I would recommend snow tires if you can afford them. I can feel them working underneath me, and played a huge role in my improvement. There was another first driver with bald autocross tires on his Miata. It looked like he was on ice out there. The poor 2.5 duratec screams like its moving fast, but does not. The highest speed I saw was 36 MPH. I do need to work on using both feet on the pedals. I still do everything with one.



We split the group in half to help work the course when not competing. I got to see the prepared and modified classes tear the course up. The RX7 was ridiculously loud and angry sounding. The driver tows a small trailer carrying a tool box and a set of tires to the event. Pure grit. I loved it. The Civic burned so much oil, there was billowing smoke coming from the welded Cherry Bomb exhaust. It looked like an old school locomotive passed trough the field. There also was the Jaguar that was everyone’s favorite. It was very impressive seeing them throw that boat around. I got to see what some front drive vehicles do around the course. Some of them nailing the Scandinavian Flick with ease.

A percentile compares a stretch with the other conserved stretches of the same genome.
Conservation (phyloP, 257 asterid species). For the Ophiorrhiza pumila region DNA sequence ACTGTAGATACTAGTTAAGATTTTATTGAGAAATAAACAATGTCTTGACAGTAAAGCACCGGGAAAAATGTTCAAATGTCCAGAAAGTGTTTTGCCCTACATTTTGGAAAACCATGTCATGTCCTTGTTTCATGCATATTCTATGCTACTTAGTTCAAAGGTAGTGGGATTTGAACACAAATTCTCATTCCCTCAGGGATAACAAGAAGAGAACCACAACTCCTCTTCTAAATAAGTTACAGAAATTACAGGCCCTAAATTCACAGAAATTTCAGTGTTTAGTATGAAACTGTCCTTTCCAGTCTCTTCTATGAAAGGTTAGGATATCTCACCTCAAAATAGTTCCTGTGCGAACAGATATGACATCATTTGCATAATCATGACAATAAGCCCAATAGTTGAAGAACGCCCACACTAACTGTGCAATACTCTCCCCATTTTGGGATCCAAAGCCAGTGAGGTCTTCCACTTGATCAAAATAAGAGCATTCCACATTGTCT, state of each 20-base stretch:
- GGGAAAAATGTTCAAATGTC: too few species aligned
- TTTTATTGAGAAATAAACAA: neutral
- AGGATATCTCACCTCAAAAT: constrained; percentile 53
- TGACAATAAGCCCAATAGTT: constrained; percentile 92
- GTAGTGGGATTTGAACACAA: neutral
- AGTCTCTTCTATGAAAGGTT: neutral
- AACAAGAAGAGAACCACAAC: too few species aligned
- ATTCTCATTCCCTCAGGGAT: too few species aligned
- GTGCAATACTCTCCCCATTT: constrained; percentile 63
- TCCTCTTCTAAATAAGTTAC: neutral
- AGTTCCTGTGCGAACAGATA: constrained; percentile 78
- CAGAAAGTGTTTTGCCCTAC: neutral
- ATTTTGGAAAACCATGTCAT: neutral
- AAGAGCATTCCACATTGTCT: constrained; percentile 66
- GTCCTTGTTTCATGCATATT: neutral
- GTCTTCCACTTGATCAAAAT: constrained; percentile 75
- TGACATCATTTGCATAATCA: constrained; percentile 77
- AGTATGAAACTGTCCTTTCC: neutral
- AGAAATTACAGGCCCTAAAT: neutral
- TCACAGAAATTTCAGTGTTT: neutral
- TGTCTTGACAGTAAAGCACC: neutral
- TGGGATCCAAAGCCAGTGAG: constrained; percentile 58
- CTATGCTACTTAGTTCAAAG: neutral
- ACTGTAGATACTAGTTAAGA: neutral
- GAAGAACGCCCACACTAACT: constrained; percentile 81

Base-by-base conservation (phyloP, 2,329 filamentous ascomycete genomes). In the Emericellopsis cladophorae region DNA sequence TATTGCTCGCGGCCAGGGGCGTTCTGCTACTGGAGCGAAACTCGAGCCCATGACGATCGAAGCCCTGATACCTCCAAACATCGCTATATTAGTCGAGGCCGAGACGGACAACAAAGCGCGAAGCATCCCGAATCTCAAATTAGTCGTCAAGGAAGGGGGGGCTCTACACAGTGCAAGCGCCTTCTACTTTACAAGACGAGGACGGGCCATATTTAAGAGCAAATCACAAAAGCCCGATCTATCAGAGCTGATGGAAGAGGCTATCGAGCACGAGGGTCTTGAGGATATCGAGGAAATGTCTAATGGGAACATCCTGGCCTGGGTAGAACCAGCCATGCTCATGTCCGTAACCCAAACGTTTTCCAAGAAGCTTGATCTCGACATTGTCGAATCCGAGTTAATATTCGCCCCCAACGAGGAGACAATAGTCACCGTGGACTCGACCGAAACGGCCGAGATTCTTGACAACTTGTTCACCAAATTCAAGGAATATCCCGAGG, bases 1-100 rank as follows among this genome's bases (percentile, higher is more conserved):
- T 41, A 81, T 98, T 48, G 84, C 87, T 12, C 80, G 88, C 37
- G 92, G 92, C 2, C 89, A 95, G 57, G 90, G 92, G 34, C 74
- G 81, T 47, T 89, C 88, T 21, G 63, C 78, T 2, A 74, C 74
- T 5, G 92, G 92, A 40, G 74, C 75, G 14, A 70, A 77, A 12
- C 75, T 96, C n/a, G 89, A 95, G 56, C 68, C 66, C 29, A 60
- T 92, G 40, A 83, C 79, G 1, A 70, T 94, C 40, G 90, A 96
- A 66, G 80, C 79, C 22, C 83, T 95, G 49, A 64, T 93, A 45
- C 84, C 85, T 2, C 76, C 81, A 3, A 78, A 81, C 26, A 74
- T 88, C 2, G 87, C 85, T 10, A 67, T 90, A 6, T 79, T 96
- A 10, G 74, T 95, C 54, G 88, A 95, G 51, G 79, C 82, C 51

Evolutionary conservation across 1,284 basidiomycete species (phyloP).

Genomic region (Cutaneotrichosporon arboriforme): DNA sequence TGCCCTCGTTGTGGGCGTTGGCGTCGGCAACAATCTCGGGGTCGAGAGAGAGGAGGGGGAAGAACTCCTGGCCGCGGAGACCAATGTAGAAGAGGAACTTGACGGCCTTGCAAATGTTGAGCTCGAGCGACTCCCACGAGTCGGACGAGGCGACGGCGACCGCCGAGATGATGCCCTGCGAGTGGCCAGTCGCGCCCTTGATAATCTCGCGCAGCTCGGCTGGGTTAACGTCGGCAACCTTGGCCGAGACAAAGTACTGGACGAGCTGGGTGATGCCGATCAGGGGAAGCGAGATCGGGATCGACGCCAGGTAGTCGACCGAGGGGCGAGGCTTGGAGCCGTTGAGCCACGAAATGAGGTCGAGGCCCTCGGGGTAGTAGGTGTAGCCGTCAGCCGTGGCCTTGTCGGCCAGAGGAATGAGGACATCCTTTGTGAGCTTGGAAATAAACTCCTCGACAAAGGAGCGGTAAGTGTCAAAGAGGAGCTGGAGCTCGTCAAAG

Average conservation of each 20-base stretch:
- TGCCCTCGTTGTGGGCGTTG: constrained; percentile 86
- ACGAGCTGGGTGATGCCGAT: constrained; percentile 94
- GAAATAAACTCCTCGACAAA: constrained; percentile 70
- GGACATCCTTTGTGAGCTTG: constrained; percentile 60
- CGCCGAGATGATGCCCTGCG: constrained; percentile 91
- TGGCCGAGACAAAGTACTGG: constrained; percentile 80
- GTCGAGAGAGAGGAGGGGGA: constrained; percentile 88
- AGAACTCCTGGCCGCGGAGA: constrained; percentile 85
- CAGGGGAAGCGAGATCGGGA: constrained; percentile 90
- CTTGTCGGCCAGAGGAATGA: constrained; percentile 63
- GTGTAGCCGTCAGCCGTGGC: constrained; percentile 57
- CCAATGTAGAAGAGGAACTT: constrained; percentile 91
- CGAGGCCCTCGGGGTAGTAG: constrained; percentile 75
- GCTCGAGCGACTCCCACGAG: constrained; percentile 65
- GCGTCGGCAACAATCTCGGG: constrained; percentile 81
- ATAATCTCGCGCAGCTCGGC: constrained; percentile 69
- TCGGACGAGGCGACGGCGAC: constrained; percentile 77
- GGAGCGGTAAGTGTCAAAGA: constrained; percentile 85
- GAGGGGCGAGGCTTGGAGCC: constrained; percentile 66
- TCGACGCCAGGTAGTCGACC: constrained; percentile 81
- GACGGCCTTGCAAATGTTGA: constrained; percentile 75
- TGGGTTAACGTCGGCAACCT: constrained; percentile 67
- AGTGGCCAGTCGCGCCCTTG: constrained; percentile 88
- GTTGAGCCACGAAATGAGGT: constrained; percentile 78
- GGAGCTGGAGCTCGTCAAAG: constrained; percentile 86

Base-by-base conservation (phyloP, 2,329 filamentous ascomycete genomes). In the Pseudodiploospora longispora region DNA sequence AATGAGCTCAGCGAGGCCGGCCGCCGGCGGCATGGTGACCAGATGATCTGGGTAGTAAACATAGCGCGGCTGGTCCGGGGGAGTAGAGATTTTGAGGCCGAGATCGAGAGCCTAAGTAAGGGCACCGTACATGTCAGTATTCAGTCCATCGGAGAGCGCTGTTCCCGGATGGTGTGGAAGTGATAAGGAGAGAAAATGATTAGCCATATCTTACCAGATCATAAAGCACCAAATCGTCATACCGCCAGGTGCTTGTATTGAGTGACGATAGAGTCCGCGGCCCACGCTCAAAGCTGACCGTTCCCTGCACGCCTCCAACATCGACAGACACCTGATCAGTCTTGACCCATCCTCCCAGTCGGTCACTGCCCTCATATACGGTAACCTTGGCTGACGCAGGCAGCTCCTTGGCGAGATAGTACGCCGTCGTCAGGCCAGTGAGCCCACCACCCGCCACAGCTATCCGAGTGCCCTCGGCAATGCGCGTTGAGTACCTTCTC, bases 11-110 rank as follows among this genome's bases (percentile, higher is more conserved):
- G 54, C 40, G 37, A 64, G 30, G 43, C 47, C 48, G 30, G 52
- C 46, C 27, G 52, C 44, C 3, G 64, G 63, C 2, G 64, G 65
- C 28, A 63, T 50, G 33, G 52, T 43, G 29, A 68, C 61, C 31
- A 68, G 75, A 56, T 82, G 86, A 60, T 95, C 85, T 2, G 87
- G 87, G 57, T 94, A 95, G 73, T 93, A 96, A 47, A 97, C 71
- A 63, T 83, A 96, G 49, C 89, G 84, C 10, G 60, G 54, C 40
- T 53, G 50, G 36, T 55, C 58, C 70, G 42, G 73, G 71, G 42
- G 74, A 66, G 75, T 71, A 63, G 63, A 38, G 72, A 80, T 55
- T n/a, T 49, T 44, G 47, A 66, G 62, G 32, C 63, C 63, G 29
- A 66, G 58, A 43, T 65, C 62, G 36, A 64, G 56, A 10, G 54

She's the Spartan fan; Not I

She's the Spartan fan; Not I

We broke for lunch, and the tent we set up collapsed in the wind. One of the plastic joints broke near the top. So that was the end of that tent. I checked all fluids and underbody. Everything looked good. The course was modified a little bit. The hairpins were shortened making the track faster.